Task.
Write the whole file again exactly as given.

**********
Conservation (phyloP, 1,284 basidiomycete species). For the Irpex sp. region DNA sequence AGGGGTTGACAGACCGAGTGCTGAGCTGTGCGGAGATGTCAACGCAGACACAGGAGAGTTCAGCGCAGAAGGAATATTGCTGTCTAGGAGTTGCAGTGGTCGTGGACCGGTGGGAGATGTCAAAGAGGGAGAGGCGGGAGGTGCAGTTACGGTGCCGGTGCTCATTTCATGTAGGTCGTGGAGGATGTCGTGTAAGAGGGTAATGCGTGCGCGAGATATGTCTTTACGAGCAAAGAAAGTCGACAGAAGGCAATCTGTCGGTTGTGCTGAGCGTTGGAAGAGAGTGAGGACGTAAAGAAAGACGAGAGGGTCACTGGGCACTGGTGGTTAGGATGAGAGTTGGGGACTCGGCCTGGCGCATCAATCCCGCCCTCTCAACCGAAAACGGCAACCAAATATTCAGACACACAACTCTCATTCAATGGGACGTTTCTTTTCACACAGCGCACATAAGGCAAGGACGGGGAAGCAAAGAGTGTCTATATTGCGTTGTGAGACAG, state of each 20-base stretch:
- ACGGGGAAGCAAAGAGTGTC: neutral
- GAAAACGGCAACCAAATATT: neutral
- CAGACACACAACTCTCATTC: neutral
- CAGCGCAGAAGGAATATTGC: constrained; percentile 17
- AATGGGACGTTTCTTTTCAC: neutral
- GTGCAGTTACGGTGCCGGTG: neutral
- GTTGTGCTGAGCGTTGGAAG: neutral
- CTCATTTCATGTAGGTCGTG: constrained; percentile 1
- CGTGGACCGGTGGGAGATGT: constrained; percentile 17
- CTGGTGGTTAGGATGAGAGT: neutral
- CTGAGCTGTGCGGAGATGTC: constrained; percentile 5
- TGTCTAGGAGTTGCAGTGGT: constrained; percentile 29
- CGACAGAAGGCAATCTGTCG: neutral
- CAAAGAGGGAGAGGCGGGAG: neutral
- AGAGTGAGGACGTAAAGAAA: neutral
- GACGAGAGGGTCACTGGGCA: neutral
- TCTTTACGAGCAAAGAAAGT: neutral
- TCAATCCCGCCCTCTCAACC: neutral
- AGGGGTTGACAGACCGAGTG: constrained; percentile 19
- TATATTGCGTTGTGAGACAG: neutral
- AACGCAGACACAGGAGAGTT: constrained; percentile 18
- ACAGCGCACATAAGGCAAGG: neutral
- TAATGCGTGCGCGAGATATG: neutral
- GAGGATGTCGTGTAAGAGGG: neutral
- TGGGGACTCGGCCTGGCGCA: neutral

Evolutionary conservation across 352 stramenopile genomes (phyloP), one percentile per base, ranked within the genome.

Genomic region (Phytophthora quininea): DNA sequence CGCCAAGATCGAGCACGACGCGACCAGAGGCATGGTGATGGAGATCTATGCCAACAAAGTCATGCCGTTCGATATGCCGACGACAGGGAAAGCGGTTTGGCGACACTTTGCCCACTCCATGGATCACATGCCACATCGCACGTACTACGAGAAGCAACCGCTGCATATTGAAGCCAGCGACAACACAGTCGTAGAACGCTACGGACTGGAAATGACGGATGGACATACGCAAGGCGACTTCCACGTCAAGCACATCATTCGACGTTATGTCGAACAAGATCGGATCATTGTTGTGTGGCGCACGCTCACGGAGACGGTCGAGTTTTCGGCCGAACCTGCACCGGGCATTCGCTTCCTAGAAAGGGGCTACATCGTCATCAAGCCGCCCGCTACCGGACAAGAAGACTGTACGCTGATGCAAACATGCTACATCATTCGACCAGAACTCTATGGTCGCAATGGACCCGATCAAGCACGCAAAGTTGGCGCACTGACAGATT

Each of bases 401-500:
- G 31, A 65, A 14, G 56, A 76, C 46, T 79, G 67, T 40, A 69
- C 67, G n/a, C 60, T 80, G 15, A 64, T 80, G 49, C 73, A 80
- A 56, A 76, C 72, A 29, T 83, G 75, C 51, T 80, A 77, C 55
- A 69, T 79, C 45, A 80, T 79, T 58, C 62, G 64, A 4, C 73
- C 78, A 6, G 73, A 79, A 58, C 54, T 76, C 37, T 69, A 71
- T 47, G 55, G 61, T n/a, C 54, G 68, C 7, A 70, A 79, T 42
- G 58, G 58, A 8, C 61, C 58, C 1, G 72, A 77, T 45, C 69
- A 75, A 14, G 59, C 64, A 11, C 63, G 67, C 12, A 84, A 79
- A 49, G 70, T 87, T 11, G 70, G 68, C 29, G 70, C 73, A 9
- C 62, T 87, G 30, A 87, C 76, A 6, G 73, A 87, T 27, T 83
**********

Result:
Conservation (phyloP, 1,284 basidiomycete species). For the Irpex sp. region DNA sequence AGGGGTTGACAGACCGAGTGCTGAGCTGTGCGGAGATGTCAACGCAGACACAGGAGAGTTCAGCGCAGAAGGAATATTGCTGTCTAGGAGTTGCAGTGGTCGTGGACCGGTGGGAGATGTCAAAGAGGGAGAGGCGGGAGGTGCAGTTACGGTGCCGGTGCTCATTTCATGTAGGTCGTGGAGGATGTCGTGTAAGAGGGTAATGCGTGCGCGAGATATGTCTTTACGAGCAAAGAAAGTCGACAGAAGGCAATCTGTCGGTTGTGCTGAGCGTTGGAAGAGAGTGAGGACGTAAAGAAAGACGAGAGGGTCACTGGGCACTGGTGGTTAGGATGAGAGTTGGGGACTCGGCCTGGCGCATCAATCCCGCCCTCTCAACCGAAAACGGCAACCAAATATTCAGACACACAACTCTCATTCAATGGGACGTTTCTTTTCACACAGCGCACATAAGGCAAGGACGGGGAAGCAAAGAGTGTCTATATTGCGTTGTGAGACAG, state of each 20-base stretch:
- ACGGGGAAGCAAAGAGTGTC: neutral
- GAAAACGGCAACCAAATATT: neutral
- CAGACACACAACTCTCATTC: neutral
- CAGCGCAGAAGGAATATTGC: constrained; percentile 17
- AATGGGACGTTTCTTTTCAC: neutral
- GTGCAGTTACGGTGCCGGTG: neutral
- GTTGTGCTGAGCGTTGGAAG: neutral
- CTCATTTCATGTAGGTCGTG: constrained; percentile 1
- CGTGGACCGGTGGGAGATGT: constrained; percentile 17
- CTGGTGGTTAGGATGAGAGT: neutral
- CTGAGCTGTGCGGAGATGTC: constrained; percentile 5
- TGTCTAGGAGTTGCAGTGGT: constrained; percentile 29
- CGACAGAAGGCAATCTGTCG: neutral
- CAAAGAGGGAGAGGCGGGAG: neutral
- AGAGTGAGGACGTAAAGAAA: neutral
- GACGAGAGGGTCACTGGGCA: neutral
- TCTTTACGAGCAAAGAAAGT: neutral
- TCAATCCCGCCCTCTCAACC: neutral
- AGGGGTTGACAGACCGAGTG: constrained; percentile 19
- TATATTGCGTTGTGAGACAG: neutral
- AACGCAGACACAGGAGAGTT: constrained; percentile 18
- ACAGCGCACATAAGGCAAGG: neutral
- TAATGCGTGCGCGAGATATG: neutral
- GAGGATGTCGTGTAAGAGGG: neutral
- TGGGGACTCGGCCTGGCGCA: neutral

Evolutionary conservation across 352 stramenopile genomes (phyloP), one percentile per base, ranked within the genome.

Genomic region (Phytophthora quininea): DNA sequence CGCCAAGATCGAGCACGACGCGACCAGAGGCATGGTGATGGAGATCTATGCCAACAAAGTCATGCCGTTCGATATGCCGACGACAGGGAAAGCGGTTTGGCGACACTTTGCCCACTCCATGGATCACATGCCACATCGCACGTACTACGAGAAGCAACCGCTGCATATTGAAGCCAGCGACAACACAGTCGTAGAACGCTACGGACTGGAAATGACGGATGGACATACGCAAGGCGACTTCCACGTCAAGCACATCATTCGACGTTATGTCGAACAAGATCGGATCATTGTTGTGTGGCGCACGCTCACGGAGACGGTCGAGTTTTCGGCCGAACCTGCACCGGGCATTCGCTTCCTAGAAAGGGGCTACATCGTCATCAAGCCGCCCGCTACCGGACAAGAAGACTGTACGCTGATGCAAACATGCTACATCATTCGACCAGAACTCTATGGTCGCAATGGACCCGATCAAGCACGCAAAGTTGGCGCACTGACAGATT

Each of bases 401-500:
- G 31, A 65, A 14, G 56, A 76, C 46, T 79, G 67, T 40, A 69
- C 67, G n/a, C 60, T 80, G 15, A 64, T 80, G 49, C 73, A 80
- A 56, A 76, C 72, A 29, T 83, G 75, C 51, T 80, A 77, C 55
- A 69, T 79, C 45, A 80, T 79, T 58, C 62, G 64, A 4, C 73
- C 78, A 6, G 73, A 79, A 58, C 54, T 76, C 37, T 69, A 71
- T 47, G 55, G 61, T n/a, C 54, G 68, C 7, A 70, A 79, T 42
- G 58, G 58, A 8, C 61, C 58, C 1, G 72, A 77, T 45, C 69
- A 75, A 14, G 59, C 64, A 11, C 63, G 67, C 12, A 84, A 79
- A 49, G 70, T 87, T 11, G 70, G 68, C 29, G 70, C 73, A 9
- C 62, T 87, G 30, A 87, C 76, A 6, G 73, A 87, T 27, T 83